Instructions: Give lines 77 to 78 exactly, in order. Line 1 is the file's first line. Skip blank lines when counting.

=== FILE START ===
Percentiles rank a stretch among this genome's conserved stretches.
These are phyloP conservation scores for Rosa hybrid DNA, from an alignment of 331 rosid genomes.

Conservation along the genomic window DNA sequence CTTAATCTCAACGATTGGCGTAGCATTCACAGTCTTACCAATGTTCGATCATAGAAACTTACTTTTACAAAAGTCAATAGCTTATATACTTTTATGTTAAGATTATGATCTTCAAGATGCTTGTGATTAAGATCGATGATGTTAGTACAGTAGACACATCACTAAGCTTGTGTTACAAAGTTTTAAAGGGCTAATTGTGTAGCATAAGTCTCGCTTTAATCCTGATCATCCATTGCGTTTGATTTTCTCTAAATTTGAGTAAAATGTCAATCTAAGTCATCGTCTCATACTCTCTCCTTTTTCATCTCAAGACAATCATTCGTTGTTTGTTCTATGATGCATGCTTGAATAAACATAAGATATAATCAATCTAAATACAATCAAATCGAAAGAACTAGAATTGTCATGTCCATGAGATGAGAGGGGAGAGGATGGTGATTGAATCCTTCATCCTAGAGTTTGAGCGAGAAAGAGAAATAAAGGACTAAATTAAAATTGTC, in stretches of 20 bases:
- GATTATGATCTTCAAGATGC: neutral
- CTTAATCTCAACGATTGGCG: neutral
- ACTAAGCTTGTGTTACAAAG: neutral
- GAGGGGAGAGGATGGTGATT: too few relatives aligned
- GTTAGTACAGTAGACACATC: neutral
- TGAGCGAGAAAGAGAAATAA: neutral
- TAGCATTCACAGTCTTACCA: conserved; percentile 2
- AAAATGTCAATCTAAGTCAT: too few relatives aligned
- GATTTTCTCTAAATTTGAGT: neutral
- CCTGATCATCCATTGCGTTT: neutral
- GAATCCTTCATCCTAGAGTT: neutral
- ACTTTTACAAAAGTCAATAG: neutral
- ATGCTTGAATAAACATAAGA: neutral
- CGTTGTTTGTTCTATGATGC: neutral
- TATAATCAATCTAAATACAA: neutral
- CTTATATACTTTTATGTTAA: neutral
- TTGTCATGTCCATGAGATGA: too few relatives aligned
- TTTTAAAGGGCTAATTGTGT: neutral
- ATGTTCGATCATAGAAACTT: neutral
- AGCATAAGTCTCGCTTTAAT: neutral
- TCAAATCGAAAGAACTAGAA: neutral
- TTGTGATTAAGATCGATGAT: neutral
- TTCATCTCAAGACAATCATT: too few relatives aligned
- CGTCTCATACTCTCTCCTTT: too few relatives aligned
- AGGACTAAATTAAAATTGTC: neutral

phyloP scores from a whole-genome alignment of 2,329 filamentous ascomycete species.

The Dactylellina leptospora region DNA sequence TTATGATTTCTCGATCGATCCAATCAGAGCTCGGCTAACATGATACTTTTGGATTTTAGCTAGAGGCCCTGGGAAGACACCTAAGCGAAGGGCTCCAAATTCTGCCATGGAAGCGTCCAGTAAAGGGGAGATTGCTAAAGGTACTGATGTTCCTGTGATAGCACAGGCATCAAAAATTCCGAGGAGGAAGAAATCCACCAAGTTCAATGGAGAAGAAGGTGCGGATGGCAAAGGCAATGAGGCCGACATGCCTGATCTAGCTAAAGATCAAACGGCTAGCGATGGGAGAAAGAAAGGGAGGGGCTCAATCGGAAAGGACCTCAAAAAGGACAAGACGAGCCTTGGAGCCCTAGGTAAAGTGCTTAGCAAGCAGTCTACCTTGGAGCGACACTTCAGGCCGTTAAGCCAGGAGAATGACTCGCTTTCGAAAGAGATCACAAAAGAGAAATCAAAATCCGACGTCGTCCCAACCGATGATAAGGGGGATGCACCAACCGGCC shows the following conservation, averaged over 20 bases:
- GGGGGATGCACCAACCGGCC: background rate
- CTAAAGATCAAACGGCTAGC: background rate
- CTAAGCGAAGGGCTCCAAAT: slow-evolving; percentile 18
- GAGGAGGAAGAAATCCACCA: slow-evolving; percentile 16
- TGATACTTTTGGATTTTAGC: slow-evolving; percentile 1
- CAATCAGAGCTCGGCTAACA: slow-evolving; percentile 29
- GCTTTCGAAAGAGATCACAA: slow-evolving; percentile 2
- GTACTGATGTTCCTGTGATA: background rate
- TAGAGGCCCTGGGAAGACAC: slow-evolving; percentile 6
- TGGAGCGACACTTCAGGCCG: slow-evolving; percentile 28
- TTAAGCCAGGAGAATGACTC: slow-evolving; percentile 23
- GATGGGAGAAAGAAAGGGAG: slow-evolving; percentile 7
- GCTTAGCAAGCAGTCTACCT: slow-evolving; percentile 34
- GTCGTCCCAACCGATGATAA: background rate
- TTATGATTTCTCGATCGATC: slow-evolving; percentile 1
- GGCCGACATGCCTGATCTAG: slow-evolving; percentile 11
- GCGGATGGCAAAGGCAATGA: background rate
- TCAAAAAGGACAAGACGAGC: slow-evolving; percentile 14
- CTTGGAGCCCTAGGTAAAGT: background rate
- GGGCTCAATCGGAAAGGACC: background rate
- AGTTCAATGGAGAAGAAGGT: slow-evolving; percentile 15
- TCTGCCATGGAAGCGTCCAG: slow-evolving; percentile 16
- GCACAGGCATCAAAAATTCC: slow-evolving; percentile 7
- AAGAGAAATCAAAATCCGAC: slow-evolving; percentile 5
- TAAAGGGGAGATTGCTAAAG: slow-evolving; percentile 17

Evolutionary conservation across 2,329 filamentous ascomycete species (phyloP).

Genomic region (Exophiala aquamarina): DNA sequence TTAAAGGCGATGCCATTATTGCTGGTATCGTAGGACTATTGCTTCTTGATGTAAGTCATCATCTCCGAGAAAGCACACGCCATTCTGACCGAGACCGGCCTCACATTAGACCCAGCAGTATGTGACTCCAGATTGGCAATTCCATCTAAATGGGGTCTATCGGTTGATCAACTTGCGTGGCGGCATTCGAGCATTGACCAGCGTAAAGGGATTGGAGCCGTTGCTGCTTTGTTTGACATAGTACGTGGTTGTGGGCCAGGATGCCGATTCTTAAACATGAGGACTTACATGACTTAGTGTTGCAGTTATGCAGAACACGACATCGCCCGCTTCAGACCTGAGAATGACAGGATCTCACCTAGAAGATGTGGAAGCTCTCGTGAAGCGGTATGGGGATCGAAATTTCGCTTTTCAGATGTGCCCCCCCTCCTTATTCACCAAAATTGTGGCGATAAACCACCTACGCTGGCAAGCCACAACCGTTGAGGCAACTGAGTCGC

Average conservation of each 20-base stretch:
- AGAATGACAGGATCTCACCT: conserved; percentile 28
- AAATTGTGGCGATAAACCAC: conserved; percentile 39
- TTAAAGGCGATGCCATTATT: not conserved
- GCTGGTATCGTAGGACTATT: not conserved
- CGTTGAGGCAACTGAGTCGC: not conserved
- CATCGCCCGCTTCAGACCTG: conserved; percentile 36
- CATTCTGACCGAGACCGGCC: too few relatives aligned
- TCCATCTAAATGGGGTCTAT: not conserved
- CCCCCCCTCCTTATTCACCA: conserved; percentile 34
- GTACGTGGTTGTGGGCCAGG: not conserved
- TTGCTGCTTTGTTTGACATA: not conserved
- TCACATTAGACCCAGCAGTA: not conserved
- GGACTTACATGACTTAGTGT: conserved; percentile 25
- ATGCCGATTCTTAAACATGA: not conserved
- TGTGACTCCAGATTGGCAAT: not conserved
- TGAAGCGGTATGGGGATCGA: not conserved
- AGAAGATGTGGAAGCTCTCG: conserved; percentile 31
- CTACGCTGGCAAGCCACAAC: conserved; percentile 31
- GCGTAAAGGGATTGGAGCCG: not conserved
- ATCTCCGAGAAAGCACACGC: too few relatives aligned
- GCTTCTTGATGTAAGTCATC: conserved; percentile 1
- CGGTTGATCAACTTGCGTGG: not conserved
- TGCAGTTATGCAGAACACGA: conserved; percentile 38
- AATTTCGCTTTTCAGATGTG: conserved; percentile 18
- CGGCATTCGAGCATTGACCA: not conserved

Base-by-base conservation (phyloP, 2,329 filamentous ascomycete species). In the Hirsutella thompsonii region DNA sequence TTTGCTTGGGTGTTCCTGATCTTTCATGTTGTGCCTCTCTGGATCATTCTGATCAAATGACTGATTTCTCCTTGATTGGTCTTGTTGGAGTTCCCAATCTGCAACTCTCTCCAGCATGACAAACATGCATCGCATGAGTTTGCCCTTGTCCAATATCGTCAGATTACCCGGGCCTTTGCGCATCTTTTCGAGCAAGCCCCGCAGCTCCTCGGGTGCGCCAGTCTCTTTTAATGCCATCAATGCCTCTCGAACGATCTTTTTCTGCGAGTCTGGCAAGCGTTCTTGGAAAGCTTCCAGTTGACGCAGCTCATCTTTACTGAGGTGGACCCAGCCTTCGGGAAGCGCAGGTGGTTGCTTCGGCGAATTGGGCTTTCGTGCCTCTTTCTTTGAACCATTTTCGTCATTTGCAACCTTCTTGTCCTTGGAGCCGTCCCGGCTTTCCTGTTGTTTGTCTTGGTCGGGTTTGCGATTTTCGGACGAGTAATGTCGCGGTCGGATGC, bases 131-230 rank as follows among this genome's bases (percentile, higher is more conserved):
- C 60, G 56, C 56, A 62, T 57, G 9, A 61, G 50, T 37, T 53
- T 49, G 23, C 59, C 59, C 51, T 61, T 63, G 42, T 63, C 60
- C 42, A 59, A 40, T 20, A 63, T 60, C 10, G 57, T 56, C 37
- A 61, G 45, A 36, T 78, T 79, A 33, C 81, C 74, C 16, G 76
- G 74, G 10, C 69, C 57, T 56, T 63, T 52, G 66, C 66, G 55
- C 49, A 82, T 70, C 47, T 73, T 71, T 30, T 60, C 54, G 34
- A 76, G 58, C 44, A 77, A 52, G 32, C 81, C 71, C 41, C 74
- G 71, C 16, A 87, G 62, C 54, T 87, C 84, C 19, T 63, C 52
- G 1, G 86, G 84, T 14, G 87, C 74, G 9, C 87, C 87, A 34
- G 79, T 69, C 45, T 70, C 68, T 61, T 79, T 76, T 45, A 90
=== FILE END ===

- GCGTAAAGGGATTGGAGCCG: not conserved
- ATCTCCGAGAAAGCACACGC: too few relatives aligned